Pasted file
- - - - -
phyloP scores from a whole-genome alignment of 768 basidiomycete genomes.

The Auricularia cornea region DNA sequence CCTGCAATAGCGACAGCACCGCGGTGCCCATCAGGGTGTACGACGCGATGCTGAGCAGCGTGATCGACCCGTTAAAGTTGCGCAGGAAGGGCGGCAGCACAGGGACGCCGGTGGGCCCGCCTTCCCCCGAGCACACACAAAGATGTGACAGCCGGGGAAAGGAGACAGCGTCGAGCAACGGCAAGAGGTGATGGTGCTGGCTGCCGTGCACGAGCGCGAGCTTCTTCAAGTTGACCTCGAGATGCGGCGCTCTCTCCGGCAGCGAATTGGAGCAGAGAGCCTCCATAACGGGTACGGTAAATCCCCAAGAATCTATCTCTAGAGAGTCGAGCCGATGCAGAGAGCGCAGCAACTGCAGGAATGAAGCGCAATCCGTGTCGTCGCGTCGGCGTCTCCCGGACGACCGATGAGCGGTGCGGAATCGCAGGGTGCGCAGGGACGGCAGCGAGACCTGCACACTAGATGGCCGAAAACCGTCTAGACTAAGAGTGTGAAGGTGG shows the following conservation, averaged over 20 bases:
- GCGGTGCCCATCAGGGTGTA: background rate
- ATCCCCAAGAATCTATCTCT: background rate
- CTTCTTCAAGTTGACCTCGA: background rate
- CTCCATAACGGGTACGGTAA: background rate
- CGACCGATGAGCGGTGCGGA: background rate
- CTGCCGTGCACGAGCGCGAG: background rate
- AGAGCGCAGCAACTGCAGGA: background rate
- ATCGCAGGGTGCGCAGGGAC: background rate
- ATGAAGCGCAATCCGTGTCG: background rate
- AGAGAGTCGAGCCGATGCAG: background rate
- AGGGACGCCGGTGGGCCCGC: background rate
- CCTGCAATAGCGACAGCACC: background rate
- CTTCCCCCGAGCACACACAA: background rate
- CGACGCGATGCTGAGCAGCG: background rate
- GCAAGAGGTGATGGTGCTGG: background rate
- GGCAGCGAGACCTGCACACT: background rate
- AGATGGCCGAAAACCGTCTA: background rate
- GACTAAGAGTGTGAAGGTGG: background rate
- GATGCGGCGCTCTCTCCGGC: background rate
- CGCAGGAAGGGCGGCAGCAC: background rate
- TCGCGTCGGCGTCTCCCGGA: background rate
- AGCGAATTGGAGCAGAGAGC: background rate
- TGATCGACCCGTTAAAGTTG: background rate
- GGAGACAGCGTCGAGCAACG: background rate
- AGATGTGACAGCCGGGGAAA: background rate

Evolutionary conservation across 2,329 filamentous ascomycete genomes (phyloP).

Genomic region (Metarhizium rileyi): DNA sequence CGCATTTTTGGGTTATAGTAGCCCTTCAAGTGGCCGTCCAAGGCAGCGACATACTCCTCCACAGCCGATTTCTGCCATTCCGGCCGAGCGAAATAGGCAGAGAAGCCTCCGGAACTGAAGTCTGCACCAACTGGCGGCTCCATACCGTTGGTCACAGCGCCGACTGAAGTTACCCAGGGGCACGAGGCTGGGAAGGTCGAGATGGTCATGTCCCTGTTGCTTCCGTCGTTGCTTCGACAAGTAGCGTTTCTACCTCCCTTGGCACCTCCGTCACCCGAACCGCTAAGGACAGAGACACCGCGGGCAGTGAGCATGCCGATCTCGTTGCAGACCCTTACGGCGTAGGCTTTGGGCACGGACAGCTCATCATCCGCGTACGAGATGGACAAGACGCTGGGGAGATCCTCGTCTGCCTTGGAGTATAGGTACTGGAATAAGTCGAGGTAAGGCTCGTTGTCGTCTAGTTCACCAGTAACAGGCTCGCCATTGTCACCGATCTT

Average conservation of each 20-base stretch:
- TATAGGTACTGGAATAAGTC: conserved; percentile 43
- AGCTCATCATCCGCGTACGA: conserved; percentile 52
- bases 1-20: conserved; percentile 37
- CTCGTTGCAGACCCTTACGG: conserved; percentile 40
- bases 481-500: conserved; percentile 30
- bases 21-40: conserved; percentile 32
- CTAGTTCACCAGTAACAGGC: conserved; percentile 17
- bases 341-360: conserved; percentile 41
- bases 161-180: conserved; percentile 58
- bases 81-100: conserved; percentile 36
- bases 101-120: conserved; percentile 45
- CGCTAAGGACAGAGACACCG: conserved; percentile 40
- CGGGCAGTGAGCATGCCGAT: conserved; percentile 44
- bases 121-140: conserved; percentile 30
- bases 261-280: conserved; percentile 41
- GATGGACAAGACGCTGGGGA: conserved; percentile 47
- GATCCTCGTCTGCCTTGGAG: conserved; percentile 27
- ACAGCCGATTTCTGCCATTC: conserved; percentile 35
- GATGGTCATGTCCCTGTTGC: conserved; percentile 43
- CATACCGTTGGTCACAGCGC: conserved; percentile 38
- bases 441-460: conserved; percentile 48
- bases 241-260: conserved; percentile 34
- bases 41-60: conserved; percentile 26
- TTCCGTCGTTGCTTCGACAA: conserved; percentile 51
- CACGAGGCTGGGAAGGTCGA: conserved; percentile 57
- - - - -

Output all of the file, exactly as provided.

phyloP scores from a whole-genome alignment of 768 basidiomycete genomes.

The Auricularia cornea region DNA sequence CCTGCAATAGCGACAGCACCGCGGTGCCCATCAGGGTGTACGACGCGATGCTGAGCAGCGTGATCGACCCGTTAAAGTTGCGCAGGAAGGGCGGCAGCACAGGGACGCCGGTGGGCCCGCCTTCCCCCGAGCACACACAAAGATGTGACAGCCGGGGAAAGGAGACAGCGTCGAGCAACGGCAAGAGGTGATGGTGCTGGCTGCCGTGCACGAGCGCGAGCTTCTTCAAGTTGACCTCGAGATGCGGCGCTCTCTCCGGCAGCGAATTGGAGCAGAGAGCCTCCATAACGGGTACGGTAAATCCCCAAGAATCTATCTCTAGAGAGTCGAGCCGATGCAGAGAGCGCAGCAACTGCAGGAATGAAGCGCAATCCGTGTCGTCGCGTCGGCGTCTCCCGGACGACCGATGAGCGGTGCGGAATCGCAGGGTGCGCAGGGACGGCAGCGAGACCTGCACACTAGATGGCCGAAAACCGTCTAGACTAAGAGTGTGAAGGTGG shows the following conservation, averaged over 20 bases:
- GCGGTGCCCATCAGGGTGTA: background rate
- ATCCCCAAGAATCTATCTCT: background rate
- CTTCTTCAAGTTGACCTCGA: background rate
- CTCCATAACGGGTACGGTAA: background rate
- CGACCGATGAGCGGTGCGGA: background rate
- CTGCCGTGCACGAGCGCGAG: background rate
- AGAGCGCAGCAACTGCAGGA: background rate
- ATCGCAGGGTGCGCAGGGAC: background rate
- ATGAAGCGCAATCCGTGTCG: background rate
- AGAGAGTCGAGCCGATGCAG: background rate
- AGGGACGCCGGTGGGCCCGC: background rate
- CCTGCAATAGCGACAGCACC: background rate
- CTTCCCCCGAGCACACACAA: background rate
- CGACGCGATGCTGAGCAGCG: background rate
- GCAAGAGGTGATGGTGCTGG: background rate
- GGCAGCGAGACCTGCACACT: background rate
- AGATGGCCGAAAACCGTCTA: background rate
- GACTAAGAGTGTGAAGGTGG: background rate
- GATGCGGCGCTCTCTCCGGC: background rate
- CGCAGGAAGGGCGGCAGCAC: background rate
- TCGCGTCGGCGTCTCCCGGA: background rate
- AGCGAATTGGAGCAGAGAGC: background rate
- TGATCGACCCGTTAAAGTTG: background rate
- GGAGACAGCGTCGAGCAACG: background rate
- AGATGTGACAGCCGGGGAAA: background rate

Evolutionary conservation across 2,329 filamentous ascomycete genomes (phyloP).

Genomic region (Metarhizium rileyi): DNA sequence CGCATTTTTGGGTTATAGTAGCCCTTCAAGTGGCCGTCCAAGGCAGCGACATACTCCTCCACAGCCGATTTCTGCCATTCCGGCCGAGCGAAATAGGCAGAGAAGCCTCCGGAACTGAAGTCTGCACCAACTGGCGGCTCCATACCGTTGGTCACAGCGCCGACTGAAGTTACCCAGGGGCACGAGGCTGGGAAGGTCGAGATGGTCATGTCCCTGTTGCTTCCGTCGTTGCTTCGACAAGTAGCGTTTCTACCTCCCTTGGCACCTCCGTCACCCGAACCGCTAAGGACAGAGACACCGCGGGCAGTGAGCATGCCGATCTCGTTGCAGACCCTTACGGCGTAGGCTTTGGGCACGGACAGCTCATCATCCGCGTACGAGATGGACAAGACGCTGGGGAGATCCTCGTCTGCCTTGGAGTATAGGTACTGGAATAAGTCGAGGTAAGGCTCGTTGTCGTCTAGTTCACCAGTAACAGGCTCGCCATTGTCACCGATCTT

Average conservation of each 20-base stretch:
- TATAGGTACTGGAATAAGTC: conserved; percentile 43
- AGCTCATCATCCGCGTACGA: conserved; percentile 52
- bases 1-20: conserved; percentile 37
- CTCGTTGCAGACCCTTACGG: conserved; percentile 40
- bases 481-500: conserved; percentile 30
- bases 21-40: conserved; percentile 32
- CTAGTTCACCAGTAACAGGC: conserved; percentile 17
- bases 341-360: conserved; percentile 41
- bases 161-180: conserved; percentile 58
- bases 81-100: conserved; percentile 36
- bases 101-120: conserved; percentile 45
- CGCTAAGGACAGAGACACCG: conserved; percentile 40
- CGGGCAGTGAGCATGCCGAT: conserved; percentile 44
- bases 121-140: conserved; percentile 30
- bases 261-280: conserved; percentile 41
- GATGGACAAGACGCTGGGGA: conserved; percentile 47
- GATCCTCGTCTGCCTTGGAG: conserved; percentile 27
- ACAGCCGATTTCTGCCATTC: conserved; percentile 35
- GATGGTCATGTCCCTGTTGC: conserved; percentile 43
- CATACCGTTGGTCACAGCGC: conserved; percentile 38
- bases 441-460: conserved; percentile 48
- bases 241-260: conserved; percentile 34
- bases 41-60: conserved; percentile 26
- TTCCGTCGTTGCTTCGACAA: conserved; percentile 51
- CACGAGGCTGGGAAGGTCGA: conserved; percentile 57